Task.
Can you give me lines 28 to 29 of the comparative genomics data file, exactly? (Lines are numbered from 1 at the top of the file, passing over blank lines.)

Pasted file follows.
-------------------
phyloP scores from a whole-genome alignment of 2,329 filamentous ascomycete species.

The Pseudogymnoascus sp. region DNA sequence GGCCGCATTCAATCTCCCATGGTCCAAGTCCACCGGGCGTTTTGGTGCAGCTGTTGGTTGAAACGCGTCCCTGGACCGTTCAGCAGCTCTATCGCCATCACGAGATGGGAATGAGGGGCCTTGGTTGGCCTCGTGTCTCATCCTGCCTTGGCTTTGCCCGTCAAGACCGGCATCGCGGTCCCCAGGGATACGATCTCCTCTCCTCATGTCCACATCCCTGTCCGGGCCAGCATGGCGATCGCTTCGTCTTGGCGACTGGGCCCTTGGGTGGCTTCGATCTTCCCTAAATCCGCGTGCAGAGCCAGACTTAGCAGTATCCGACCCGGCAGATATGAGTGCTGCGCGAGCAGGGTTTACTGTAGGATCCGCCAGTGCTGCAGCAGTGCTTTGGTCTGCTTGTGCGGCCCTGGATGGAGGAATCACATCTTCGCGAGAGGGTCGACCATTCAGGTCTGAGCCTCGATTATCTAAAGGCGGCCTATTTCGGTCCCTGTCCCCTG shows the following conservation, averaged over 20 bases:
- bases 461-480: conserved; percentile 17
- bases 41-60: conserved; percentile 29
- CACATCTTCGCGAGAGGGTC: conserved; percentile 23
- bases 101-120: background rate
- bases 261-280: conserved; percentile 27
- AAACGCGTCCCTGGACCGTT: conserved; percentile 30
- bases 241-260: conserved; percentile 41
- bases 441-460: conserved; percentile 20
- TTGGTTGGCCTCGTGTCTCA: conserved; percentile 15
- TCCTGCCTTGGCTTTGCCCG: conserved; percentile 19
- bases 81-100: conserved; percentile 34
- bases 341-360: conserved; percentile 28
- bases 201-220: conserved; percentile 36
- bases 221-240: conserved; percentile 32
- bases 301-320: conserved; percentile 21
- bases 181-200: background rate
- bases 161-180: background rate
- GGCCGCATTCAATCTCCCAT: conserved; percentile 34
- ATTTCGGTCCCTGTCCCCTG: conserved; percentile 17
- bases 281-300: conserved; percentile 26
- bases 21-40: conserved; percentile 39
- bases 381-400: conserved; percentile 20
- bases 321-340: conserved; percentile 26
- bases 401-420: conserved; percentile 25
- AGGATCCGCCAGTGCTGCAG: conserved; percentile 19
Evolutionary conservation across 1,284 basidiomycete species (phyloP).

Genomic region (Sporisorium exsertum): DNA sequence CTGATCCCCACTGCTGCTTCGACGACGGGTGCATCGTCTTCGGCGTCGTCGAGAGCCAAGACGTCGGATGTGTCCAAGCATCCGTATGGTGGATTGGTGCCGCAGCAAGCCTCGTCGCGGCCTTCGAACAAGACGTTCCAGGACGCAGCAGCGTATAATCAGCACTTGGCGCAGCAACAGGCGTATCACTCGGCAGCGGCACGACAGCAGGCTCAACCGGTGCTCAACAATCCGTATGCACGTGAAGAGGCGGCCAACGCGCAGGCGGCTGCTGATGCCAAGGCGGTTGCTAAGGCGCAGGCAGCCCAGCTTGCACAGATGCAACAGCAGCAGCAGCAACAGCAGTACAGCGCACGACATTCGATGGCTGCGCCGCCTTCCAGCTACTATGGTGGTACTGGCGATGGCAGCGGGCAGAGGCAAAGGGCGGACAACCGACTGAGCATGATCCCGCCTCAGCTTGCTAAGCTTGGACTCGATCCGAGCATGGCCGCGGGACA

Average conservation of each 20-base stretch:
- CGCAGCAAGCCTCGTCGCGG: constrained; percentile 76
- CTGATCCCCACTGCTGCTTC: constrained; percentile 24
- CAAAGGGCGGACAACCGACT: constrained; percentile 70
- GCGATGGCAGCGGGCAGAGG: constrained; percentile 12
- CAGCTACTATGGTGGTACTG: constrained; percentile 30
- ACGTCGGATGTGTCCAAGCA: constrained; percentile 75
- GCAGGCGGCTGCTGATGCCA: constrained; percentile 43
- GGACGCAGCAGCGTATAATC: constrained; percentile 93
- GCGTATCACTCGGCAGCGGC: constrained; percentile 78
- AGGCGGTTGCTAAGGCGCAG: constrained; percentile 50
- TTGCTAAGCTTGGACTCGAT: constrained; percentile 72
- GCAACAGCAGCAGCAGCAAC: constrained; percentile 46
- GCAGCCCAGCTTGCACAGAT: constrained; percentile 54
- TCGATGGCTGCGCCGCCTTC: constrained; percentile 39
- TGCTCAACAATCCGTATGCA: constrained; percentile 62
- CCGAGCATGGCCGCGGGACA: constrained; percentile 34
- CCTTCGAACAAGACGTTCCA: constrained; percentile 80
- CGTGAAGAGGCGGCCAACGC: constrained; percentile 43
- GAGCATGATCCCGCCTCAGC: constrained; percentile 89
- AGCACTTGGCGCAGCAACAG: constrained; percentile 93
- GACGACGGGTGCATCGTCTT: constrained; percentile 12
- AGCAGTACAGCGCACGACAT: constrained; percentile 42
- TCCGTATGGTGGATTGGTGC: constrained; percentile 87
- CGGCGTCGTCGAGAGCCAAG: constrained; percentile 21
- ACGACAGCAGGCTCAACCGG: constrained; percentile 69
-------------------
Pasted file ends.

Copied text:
Evolutionary conservation across 1,284 basidiomycete species (phyloP).

Genomic region (Sporisorium exsertum): DNA sequence CTGATCCCCACTGCTGCTTCGACGACGGGTGCATCGTCTTCGGCGTCGTCGAGAGCCAAGACGTCGGATGTGTCCAAGCATCCGTATGGTGGATTGGTGCCGCAGCAAGCCTCGTCGCGGCCTTCGAACAAGACGTTCCAGGACGCAGCAGCGTATAATCAGCACTTGGCGCAGCAACAGGCGTATCACTCGGCAGCGGCACGACAGCAGGCTCAACCGGTGCTCAACAATCCGTATGCACGTGAAGAGGCGGCCAACGCGCAGGCGGCTGCTGATGCCAAGGCGGTTGCTAAGGCGCAGGCAGCCCAGCTTGCACAGATGCAACAGCAGCAGCAGCAACAGCAGTACAGCGCACGACATTCGATGGCTGCGCCGCCTTCCAGCTACTATGGTGGTACTGGCGATGGCAGCGGGCAGAGGCAAAGGGCGGACAACCGACTGAGCATGATCCCGCCTCAGCTTGCTAAGCTTGGACTCGATCCGAGCATGGCCGCGGGACA